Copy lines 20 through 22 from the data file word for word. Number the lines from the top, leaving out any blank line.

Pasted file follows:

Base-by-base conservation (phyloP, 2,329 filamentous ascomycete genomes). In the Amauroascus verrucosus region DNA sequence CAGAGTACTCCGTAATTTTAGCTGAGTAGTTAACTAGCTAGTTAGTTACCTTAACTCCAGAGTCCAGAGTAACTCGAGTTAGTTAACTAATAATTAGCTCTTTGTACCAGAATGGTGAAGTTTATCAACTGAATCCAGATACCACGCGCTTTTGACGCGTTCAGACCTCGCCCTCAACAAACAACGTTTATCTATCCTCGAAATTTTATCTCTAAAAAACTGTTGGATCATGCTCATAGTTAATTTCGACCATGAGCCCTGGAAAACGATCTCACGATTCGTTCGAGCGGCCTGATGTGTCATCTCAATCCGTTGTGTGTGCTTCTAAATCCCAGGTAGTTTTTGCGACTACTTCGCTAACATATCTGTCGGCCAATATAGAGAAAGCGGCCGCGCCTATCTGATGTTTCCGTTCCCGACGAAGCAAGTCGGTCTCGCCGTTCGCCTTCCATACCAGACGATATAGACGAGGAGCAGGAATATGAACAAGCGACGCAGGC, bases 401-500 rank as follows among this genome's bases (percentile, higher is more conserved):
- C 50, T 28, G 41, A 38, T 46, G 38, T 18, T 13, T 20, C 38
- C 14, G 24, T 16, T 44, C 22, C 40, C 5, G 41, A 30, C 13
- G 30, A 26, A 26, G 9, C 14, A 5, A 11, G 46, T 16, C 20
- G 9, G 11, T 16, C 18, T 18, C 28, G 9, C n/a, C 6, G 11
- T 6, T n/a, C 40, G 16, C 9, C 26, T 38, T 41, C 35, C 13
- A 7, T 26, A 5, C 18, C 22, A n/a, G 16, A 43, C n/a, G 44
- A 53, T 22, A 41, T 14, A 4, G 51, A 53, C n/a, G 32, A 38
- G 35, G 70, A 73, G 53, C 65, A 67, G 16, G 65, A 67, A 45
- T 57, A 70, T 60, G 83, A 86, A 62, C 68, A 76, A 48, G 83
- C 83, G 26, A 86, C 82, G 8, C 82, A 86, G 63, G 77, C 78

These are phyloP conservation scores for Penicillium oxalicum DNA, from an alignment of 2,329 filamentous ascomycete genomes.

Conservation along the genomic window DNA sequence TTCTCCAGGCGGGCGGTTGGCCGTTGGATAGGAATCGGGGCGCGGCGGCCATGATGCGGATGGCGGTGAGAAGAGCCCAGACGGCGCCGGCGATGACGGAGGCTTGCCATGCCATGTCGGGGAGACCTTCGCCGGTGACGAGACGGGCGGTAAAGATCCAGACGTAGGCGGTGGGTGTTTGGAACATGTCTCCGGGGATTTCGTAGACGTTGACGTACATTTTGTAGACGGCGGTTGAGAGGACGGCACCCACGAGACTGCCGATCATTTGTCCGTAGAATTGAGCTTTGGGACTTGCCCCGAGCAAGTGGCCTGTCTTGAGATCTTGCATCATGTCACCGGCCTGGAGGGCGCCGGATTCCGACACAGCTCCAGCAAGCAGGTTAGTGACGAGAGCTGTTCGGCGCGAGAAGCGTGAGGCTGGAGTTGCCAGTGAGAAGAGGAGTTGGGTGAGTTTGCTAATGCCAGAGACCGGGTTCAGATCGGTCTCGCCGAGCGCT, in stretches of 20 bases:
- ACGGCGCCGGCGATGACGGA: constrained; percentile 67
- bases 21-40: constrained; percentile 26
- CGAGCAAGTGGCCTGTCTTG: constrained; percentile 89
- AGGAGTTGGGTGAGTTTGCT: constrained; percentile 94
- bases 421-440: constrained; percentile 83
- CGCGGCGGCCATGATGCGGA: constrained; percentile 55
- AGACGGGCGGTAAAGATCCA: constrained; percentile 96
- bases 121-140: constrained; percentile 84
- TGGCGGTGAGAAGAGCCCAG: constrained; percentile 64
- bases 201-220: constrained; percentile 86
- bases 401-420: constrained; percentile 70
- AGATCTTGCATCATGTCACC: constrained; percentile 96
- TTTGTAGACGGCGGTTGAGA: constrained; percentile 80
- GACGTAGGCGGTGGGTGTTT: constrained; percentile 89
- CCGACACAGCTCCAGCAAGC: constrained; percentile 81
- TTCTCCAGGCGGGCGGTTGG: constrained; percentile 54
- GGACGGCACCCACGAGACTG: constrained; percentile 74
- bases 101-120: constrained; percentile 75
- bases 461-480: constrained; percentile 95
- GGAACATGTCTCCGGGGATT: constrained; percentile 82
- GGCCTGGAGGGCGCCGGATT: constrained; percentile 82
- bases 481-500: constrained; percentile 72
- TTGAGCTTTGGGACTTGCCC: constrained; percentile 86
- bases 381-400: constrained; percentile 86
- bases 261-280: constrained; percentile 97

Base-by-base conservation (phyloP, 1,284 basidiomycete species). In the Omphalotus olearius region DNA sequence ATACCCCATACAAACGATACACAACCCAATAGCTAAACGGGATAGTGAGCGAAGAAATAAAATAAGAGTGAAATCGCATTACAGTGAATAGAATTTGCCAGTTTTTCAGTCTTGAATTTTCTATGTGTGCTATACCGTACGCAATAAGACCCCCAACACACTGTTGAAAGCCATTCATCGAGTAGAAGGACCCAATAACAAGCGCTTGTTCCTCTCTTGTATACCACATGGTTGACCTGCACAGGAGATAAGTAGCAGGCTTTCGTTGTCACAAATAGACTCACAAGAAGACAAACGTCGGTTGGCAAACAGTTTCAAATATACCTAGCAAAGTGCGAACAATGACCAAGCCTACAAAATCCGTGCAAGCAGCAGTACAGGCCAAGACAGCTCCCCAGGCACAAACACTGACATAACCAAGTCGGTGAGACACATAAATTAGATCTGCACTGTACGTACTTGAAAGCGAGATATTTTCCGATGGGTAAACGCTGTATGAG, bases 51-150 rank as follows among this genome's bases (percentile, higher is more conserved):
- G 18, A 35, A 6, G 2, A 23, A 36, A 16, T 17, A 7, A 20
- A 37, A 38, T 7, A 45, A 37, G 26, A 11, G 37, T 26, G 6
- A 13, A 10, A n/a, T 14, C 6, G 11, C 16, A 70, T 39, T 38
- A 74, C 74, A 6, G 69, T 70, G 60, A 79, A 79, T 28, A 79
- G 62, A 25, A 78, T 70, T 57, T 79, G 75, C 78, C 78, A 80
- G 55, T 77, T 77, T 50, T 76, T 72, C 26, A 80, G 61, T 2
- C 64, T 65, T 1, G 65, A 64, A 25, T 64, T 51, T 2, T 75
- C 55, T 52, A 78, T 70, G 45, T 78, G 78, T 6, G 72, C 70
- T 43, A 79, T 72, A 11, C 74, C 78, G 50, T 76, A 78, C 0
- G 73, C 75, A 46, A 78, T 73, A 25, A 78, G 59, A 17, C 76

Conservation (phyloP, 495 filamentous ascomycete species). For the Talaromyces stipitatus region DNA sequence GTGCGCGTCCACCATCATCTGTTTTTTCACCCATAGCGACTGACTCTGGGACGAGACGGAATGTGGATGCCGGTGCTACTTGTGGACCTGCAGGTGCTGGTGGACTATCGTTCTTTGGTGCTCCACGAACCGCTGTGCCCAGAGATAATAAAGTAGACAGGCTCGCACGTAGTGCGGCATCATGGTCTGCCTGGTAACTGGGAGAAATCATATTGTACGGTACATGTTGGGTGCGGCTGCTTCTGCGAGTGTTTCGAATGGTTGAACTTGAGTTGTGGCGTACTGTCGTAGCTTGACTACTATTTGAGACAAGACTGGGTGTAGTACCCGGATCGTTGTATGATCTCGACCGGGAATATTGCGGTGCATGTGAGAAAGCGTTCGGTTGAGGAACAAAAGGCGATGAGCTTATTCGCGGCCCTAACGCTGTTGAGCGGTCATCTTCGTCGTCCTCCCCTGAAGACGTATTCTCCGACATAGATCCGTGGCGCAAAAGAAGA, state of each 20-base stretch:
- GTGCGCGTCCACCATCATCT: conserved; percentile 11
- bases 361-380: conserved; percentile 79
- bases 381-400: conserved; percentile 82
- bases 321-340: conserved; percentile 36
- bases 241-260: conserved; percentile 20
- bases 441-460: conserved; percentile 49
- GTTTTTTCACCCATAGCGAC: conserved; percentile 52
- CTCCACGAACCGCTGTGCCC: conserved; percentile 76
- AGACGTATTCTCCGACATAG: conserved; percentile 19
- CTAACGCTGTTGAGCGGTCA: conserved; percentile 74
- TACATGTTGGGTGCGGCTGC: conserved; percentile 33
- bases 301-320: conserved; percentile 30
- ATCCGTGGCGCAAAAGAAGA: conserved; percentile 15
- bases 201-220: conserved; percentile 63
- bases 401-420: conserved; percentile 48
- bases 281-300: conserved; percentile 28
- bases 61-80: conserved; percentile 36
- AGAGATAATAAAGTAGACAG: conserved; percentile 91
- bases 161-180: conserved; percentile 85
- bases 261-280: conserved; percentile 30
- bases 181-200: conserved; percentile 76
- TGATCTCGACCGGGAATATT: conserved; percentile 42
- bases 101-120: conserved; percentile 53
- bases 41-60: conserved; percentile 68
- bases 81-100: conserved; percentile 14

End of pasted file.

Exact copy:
- AGACGGGCGGTAAAGATCCA: constrained; percentile 96
- bases 121-140: constrained; percentile 84
- TGGCGGTGAGAAGAGCCCAG: constrained; percentile 64